On Sunday 15th of October, a handful of us went down to Lyme Regis, not to collect fossils, which undoubtably would have been a far more relaxing affair, but to go underwater for a little bit and forget about the world above for at least half an hour. This was my first UK-dive for 4 years, so I was very excited to be reunited with some UBUC-diving. Luckily, very little has changed!
We set off at 0700 and arrived before 0900. We were greeted by glorious sunshine and a flat sea. We assembled the boats and the kit and decided to head out to the Baygitano.
Despite the sea being quite choppy, we decided to be brave and go for it! (photo: Jon Massey)
What is the Baygitano, you may ask? Built in 1905, the steam-powered collier (a coal-transport) was 99 meter long, weighed 3073 tons, and was torpedoed towards the end of the First World War. It had set of from Le Havre (one of the ugliest cities in the world — it was reconstructed in concrete after being bombed to pieces during WW1), on the 18th of March 1918. It was headed for Cardiff, seeking shelter in shallow waters to avoid submarines, when the submarine UC-77 torpedoed it. While 35 sailors survived the hit, two went down with the ship. Today its remains lay scattered at a depth of about 20 meters, and is a suitable dive for everyone, apart maybe from newly qualified divers at high tide. The boilers are big, and this is usually where the dive will begin, as they give off the strongest echo.
It should have been a 5 min ride on the boats, if we could get them in plane, but the untold number of twinsets, rebreathers and extra led resulted in a rather slower affair. To top it all off, one of the fuel-cans contained fuel that had led bit too rough a life, and the result was that the engine kept cutting out whenever the revs went too low. Nevertheless, we made it to the GPS-coordinates, we chased off some fishermen (they just moved on their own imitative!) and Jon aced the shot.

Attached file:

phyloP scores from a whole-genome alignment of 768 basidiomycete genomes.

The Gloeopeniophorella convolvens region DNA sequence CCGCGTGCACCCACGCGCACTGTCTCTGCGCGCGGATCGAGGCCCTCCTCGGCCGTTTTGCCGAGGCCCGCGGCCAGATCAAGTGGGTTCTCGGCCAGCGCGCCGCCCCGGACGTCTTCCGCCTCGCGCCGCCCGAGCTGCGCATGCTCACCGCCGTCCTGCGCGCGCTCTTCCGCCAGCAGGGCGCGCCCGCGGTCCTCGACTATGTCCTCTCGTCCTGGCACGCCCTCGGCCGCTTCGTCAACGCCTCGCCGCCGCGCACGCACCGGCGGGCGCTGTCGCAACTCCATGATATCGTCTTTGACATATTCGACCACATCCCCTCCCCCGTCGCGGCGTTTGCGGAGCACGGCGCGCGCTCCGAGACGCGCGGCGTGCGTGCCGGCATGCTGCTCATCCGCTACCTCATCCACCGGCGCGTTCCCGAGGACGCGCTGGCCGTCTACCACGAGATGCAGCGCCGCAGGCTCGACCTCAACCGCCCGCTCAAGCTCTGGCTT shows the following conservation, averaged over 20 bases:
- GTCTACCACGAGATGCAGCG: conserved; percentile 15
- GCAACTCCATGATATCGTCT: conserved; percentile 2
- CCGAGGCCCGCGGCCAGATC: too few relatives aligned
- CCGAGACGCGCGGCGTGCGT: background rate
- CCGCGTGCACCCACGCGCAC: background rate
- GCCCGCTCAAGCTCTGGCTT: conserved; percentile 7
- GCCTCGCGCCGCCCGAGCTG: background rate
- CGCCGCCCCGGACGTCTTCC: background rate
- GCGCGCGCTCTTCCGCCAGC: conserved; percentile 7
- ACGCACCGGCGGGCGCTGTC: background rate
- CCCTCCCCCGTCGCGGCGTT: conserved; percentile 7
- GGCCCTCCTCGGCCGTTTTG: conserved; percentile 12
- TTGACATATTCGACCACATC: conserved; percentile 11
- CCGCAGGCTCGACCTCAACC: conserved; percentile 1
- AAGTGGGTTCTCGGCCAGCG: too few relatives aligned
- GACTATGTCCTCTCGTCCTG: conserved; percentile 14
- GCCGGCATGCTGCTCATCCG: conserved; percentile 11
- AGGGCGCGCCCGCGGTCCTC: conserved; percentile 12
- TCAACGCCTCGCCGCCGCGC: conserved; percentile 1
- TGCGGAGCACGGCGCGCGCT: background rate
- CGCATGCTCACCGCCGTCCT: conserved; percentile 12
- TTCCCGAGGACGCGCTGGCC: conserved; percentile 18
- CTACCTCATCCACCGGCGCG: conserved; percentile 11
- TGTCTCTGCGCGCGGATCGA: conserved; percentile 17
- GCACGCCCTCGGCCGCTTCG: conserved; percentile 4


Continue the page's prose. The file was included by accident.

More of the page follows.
It was then time for the diving. While the gentry went down on the first wave, all of us plebians in wetsuits and a couple of empathetic dry-suit-divers waited for the second wave. When they resurfaced, we were very pleased to hear them talk excitedly about the huuuuge amounts of wildlife down there. This really raised my enthusiasm, but it should take some time before it was satiated. You see — it’s not actually that easy to pick up divers when one of your boats is adrift. Turns out you can create some kind of one-engine float, but it’s not exactly a high chance of it going into plane. Being a resourceful bunch, however, we overcame the challenge, and eventually made it into the water and down the shot.
A congregation of congers (photo: Edu Santana)
What waited for us was the largest amount of biomass I have ever seen on a UK dive — pollock, ling and lobbies all over the place. The more mechanically inclined divers might have been disappointed because they pretty much blocked off the view of the ship, but as a biologist, I was thrilled. I’ve never seen as many conger eels, and we even found a couple swimming out in open water (one of which Jon of course decided to tickle, and thereby launch towards me) — they truly are impressive creatures! We saw plenty of lobsters, and generally a lot of different kinds of fish. No wonder people were fishing there when we arrived… Once the 40-min agreed-upon limit approached, we began our ascent, I ticked off my DSMB-lesson for my 5-year-old DL-training, and we were back on the surface.
Unfortunately, given the unreliability of the engine, we couldn’t sensibly stay for a second dive, and we headed back to the shore. We packed up the boats and the kit and drove back to stores. Some team-effort later, everything was rinsed and packed away, and we could tick off another day of sweet UK-diving.
Thanks to Ben for planning the dive, thanks to all the drivers, thanks to the brave couple of you whose first UK-dive this was, and finally thanks to everyone for making it a lovely day out, despite the somewhat unfavourable work to dive-ratio!